Mahindra recently revealed the exterior design of the all-new Scorpio-N in a set of official images. This is ahead of the new SUV being revealed in full, including its new interior, on June 27. The design of the new Scorpio-N is an evolution of the current Scorpio. And while it’s still readily identifiable as a Scorpio, it’s much more sophisticated and modern in its details. The current Scorpio will also continue to be on sale alongside the new SUV and will henceforth be called the Scorpio Classic.
We take a close look at how the design of the new Scorpio-N has evolved over its predecessor, while still retaining some familiarity.
Mahindra Scorpio-N vs Scorpio Classic: familiar face, but thoroughly modern
Up front, the new Scorpio-N carries forward the butch and upright look of its predecessor, with a similar shape for the headlamps, bumper, grille and even the fog lamp housings, but has been tastefully tweaked to give it quite a sophisticated look. The grille, for instance, features six vertical chrome slats with the new brand logo (similar to the XUV700), ditching the seven-slat design of its predecessor.
The headlamps and bumper, meanwhile, are more rounded-off in contrast to the squarish design of the Scorpio Classic. The fog lamp housings, though of a similar shape, are now bigger and feature C-shaped LED DRLs. The new Scorpio-N, however, has lost the bonnet scoop, something that was a distinguishing design feature of the original Scorpio.
Mahindra Scorpio-N vs Scorpio Classic: smoother bodywork, less utilitarian
In profile, the Scorpio has always been characterised by flat surfaces, bulging wheel arches and faux body cladding for the lower part of the doors. The new Scorpio-N, however, takes a completely different approach, with curved surfaces, much lesser cladding and even features a prominent character line running the length of the SUV. The kink on the C-pillar is also much more pronounced this time around. The slatted plastic surround around the rear quarter glass has also made way for a cleaner window line.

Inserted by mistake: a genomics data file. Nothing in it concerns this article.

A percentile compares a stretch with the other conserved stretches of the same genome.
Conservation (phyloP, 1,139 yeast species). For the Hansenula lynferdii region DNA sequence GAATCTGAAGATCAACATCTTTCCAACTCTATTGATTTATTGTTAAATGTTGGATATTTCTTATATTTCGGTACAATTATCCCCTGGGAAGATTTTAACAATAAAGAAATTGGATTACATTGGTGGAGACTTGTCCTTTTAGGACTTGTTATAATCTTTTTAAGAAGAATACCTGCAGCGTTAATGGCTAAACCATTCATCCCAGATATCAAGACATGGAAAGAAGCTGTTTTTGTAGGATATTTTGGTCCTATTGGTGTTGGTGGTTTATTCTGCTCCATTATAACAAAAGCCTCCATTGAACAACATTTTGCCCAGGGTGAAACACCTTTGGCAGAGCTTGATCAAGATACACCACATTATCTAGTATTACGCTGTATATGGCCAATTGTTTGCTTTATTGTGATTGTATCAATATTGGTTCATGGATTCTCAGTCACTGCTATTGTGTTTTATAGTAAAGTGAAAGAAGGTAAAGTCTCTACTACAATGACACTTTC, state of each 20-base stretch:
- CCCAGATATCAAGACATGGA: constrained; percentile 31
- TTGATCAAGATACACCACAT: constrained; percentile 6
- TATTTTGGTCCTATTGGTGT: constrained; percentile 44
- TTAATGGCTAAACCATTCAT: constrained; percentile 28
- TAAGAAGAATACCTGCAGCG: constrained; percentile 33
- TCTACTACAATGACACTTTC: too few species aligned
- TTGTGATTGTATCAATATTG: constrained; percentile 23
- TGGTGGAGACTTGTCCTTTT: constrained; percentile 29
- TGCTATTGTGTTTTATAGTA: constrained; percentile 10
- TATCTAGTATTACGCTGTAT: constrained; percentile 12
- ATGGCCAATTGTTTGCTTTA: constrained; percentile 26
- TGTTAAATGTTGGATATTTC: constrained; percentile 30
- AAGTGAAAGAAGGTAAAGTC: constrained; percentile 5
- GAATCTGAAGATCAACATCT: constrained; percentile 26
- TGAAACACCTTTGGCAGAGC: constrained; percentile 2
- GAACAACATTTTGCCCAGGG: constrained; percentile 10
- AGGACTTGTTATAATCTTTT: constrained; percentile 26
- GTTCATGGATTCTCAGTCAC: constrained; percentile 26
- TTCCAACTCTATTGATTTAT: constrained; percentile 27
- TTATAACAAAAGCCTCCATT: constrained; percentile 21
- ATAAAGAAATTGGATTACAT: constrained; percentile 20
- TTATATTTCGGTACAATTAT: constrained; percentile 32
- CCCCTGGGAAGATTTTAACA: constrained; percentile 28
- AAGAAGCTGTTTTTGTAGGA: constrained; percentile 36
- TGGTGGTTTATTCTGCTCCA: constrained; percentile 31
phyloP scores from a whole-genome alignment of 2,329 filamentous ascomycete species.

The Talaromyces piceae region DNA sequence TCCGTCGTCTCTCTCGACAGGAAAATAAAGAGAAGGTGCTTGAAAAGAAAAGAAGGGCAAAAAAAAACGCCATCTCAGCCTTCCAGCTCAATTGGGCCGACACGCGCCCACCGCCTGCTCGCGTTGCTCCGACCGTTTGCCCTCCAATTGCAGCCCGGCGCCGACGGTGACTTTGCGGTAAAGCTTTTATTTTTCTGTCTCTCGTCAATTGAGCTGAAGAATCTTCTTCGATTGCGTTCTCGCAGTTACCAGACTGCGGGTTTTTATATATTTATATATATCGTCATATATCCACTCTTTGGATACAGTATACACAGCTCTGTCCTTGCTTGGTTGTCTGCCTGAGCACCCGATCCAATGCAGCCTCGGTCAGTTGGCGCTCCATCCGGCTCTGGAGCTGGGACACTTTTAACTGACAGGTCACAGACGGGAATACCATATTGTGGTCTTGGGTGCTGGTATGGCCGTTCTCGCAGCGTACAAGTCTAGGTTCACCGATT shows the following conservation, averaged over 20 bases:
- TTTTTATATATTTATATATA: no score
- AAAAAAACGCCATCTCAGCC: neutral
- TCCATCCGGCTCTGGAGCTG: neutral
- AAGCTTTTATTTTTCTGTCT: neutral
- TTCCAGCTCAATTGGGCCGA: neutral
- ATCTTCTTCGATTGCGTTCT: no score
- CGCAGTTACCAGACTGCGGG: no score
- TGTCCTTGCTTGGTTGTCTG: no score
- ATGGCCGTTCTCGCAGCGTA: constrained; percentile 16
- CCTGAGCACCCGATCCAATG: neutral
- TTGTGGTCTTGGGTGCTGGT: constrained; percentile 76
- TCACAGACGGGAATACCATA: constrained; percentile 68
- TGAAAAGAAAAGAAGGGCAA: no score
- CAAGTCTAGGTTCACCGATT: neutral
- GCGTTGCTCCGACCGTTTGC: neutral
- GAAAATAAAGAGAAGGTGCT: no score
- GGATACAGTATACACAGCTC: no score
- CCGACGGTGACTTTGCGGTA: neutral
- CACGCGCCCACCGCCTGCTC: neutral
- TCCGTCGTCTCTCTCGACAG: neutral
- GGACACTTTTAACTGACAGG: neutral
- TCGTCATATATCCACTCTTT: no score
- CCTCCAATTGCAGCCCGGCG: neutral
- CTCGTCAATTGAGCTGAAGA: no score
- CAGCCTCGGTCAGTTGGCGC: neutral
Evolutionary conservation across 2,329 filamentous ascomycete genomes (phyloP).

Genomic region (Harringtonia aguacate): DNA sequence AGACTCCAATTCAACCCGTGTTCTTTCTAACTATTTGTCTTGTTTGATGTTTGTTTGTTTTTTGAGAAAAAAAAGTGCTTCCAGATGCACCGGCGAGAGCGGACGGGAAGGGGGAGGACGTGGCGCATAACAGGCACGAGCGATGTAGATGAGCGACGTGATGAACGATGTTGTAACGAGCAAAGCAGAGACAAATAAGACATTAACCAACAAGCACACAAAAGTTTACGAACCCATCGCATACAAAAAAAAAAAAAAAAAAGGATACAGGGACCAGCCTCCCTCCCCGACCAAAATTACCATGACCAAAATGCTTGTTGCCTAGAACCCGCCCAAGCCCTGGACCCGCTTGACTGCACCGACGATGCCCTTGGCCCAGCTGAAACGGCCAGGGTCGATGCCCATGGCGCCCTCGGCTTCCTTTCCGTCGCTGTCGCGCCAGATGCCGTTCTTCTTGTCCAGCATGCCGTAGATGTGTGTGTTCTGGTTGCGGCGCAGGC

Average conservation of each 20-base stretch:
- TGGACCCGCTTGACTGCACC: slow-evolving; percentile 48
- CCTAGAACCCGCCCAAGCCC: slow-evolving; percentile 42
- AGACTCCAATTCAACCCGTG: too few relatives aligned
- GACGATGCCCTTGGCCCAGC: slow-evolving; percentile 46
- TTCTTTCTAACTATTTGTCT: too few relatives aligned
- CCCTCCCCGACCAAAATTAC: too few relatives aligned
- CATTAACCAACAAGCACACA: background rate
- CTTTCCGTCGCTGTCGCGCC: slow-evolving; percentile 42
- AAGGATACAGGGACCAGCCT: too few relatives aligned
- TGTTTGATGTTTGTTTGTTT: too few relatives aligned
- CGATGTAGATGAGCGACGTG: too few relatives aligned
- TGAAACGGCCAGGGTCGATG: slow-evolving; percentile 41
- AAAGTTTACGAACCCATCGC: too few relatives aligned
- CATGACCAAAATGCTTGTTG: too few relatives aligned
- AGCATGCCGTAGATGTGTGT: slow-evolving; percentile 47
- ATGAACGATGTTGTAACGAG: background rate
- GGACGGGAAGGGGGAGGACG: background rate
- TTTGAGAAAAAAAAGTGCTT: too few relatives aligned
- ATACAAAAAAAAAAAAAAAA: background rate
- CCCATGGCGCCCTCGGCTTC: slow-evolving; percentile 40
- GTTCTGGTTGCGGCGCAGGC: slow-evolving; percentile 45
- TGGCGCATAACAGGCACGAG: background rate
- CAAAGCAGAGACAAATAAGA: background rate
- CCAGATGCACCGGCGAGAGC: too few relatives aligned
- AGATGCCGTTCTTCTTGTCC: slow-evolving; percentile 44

Mahindra Scorpio-N vs Scorpio Classic: all-new rear end
Although Mahindra hasn’t revealed the rear-end design of the Scorpio-N in its official images, previous spy shots have previewed a completely redesigned rear end. It retains the vertical layout for the tail lamps but misses out on the characteristic double-barrel design and its protruding bulges seen on the Scorpio so far. Instead, the main tail-lamp cluster is more squarish and a lot sleeker than before.
The tailgate continues to be side-hinged, with the number plate housing right in the centre. The rear bumper, which came finished in body colour on the Scorpio, is now finished in black on the Scorpio-N and also gets a healthy dose of chrome. It also sits more flush with the rest of the body work.
And while Mahindra hasn’t revealed the exact dimensions of the Scorpio-N yet, the new SUV will be significantly larger than the Scorpio, and that’ll also open up more much space inside the cabin.
Mahindra Scorpio-N vs Scorpio Classic: other similarities and differences
Under the hood, the new Scorpio-N will be powered by a set of 2.0-litre petrol and 2.2-litre diesel engines. The diesel is an updated version of the current Scorpio’s engine, while the petrol unit is the new mStallion motor also seen on the Thar and XUV700.
Mahindra is likely to offer the diesel engine in two states of tune, although specific power outputs for all powertrains are still under wraps. Gearbox options will likely include a 6-speed manual and 6-speed torque converter automatic, with the all-wheel-drive system expected to be limited to top-spec diesel-automatic variants.
In contrast, the current Scorpio is expected to continue with its sole 140hp, 2.2-litre mHawk diesel engine that’s offered only with a 6-speed manual gearbox and in rear-wheel-drive configuration.
And while the interior is still under wraps, earlier spy photos have previewed a completely redesigned dashboard with a lot more equipment and a big step up in terms of quality and ergonomics. We will have more details on the Scorpio-N’s interior and equipment list closer to its launch.
Do you think the sophisticated new look of the Scorpio-N is a welcome change from the rugged styling of its predecessor? Let us know in the comments below.
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Ashwani Ram Singh - 373 days ago
The new look may go down well with some but some of us wonder why an automatic drive train cannot be provided with the old Scorpio. I sold my Scorpio and wanted an automatic one - no go. Was forced to move to another. Be great if the present Scorpio - with its butch SUV looks could be fitted with an automatic drive train
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Adventurous Pabla - 374 days ago
I think the new sophisticated look of Scorpio is a welcome move. This will ring in wide specter of customers who like big but curvy Cars/ SUV's. Large families will like it if the third row is useable and suspension issues are sorted out from its predecessor.
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